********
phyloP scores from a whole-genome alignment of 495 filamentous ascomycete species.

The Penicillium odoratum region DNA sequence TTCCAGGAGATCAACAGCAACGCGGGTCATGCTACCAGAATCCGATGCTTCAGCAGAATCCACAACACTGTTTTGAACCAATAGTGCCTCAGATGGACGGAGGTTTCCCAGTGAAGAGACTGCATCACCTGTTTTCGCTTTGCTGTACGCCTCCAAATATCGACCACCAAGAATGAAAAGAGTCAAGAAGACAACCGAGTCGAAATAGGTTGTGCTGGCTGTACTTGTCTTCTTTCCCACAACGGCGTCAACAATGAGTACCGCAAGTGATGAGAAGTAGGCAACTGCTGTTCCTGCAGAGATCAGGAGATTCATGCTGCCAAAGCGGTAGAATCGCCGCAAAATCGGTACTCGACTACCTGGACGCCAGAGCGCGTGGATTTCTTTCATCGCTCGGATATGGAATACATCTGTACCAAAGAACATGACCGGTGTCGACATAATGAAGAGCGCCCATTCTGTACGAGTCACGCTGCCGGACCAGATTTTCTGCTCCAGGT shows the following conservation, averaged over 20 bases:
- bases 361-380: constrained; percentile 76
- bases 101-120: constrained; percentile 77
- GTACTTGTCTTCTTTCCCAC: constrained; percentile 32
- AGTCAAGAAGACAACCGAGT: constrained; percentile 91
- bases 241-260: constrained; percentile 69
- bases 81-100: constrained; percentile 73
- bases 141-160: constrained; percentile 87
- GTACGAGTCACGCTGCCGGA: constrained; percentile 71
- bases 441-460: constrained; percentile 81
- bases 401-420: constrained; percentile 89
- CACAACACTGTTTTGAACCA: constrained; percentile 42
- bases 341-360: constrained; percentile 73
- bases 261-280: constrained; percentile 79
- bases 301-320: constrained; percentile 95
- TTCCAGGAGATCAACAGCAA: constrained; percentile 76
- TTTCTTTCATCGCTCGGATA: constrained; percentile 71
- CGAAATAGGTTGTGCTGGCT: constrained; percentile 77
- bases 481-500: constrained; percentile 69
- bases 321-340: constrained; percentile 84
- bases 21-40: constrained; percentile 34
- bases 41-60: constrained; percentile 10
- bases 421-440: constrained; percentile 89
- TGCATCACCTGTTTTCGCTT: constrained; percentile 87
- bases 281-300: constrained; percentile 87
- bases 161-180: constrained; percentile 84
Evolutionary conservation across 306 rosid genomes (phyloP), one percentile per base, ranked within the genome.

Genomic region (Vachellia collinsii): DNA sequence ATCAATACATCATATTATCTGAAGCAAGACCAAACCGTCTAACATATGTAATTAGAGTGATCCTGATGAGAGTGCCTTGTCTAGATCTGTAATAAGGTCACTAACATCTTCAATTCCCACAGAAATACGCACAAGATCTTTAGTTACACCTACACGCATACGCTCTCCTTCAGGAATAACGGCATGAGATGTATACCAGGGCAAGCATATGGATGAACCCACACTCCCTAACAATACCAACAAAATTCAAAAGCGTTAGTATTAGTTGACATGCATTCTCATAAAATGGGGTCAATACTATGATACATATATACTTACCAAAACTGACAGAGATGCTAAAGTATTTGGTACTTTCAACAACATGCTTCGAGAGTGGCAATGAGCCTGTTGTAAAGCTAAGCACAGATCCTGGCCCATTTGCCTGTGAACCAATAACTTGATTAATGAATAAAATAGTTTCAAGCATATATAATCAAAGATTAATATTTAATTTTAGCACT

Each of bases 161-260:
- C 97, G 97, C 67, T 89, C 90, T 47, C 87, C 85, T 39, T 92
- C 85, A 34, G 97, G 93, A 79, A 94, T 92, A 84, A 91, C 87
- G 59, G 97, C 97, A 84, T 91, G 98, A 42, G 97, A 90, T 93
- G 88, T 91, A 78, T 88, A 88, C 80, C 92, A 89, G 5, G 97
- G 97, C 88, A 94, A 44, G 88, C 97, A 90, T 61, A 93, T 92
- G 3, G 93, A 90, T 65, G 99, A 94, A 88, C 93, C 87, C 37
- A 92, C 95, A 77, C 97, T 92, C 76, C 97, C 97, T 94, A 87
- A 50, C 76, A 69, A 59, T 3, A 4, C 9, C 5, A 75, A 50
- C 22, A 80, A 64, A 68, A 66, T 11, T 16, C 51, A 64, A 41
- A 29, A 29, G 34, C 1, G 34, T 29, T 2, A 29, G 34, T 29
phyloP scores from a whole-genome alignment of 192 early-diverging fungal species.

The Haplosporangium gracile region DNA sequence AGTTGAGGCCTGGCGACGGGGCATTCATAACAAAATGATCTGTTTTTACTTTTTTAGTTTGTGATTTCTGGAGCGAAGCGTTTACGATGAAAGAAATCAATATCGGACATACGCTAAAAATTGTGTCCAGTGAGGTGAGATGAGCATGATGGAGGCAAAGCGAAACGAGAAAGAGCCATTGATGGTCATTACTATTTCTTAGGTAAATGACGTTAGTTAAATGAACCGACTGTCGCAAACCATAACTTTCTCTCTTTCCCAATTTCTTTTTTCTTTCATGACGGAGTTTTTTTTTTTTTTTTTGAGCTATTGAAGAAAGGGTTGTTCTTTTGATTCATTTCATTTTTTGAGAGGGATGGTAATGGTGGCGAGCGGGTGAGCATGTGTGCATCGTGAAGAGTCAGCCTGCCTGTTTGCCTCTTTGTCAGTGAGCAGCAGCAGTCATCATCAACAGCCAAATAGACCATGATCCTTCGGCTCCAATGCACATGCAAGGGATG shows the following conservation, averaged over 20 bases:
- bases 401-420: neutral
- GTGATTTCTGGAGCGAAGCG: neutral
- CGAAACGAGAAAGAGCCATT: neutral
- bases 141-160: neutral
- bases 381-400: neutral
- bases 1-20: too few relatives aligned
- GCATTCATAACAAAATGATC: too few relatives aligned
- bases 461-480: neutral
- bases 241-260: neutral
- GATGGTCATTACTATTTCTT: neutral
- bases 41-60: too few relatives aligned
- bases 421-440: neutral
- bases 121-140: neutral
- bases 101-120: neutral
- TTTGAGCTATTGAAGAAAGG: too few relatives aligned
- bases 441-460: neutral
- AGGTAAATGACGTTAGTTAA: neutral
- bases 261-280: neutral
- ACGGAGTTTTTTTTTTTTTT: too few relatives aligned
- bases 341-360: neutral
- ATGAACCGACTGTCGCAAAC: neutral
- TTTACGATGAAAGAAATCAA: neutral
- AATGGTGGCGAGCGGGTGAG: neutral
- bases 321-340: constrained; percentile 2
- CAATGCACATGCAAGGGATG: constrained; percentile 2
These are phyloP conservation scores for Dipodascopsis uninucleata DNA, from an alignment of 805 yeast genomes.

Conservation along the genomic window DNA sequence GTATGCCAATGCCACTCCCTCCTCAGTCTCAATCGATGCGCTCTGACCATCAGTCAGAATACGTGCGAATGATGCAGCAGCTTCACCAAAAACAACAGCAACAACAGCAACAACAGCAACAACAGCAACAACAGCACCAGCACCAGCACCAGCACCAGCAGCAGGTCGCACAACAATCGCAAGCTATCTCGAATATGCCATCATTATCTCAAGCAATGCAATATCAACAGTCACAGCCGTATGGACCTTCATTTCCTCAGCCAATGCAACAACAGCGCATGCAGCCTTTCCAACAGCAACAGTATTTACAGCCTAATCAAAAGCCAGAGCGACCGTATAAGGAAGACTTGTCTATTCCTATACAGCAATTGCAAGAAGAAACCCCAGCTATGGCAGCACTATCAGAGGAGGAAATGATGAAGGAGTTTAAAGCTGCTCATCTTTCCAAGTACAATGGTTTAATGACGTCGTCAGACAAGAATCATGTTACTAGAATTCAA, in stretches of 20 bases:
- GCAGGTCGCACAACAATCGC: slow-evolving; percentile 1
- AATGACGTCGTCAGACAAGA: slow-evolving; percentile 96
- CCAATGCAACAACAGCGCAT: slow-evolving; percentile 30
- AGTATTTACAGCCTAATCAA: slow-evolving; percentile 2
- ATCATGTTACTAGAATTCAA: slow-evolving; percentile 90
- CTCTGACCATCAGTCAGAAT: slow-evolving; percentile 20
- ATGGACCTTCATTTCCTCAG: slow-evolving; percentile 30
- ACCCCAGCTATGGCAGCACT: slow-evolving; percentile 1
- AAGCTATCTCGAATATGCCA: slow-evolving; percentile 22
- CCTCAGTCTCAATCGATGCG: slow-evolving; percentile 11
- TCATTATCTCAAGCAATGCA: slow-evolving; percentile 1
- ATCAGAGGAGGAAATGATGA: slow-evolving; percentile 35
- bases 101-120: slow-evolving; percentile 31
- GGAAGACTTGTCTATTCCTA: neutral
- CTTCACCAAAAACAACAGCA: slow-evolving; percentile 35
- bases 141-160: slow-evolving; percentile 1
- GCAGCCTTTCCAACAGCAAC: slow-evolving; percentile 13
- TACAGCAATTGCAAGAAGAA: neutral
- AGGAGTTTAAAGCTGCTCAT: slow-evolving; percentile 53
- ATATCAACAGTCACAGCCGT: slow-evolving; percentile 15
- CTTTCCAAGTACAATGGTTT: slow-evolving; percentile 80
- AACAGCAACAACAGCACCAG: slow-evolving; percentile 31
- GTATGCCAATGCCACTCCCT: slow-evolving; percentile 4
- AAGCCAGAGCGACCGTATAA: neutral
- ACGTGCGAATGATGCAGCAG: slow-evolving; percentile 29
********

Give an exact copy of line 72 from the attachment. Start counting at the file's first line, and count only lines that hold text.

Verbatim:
- CCAATGCAACAACAGCGCAT: slow-evolving; percentile 30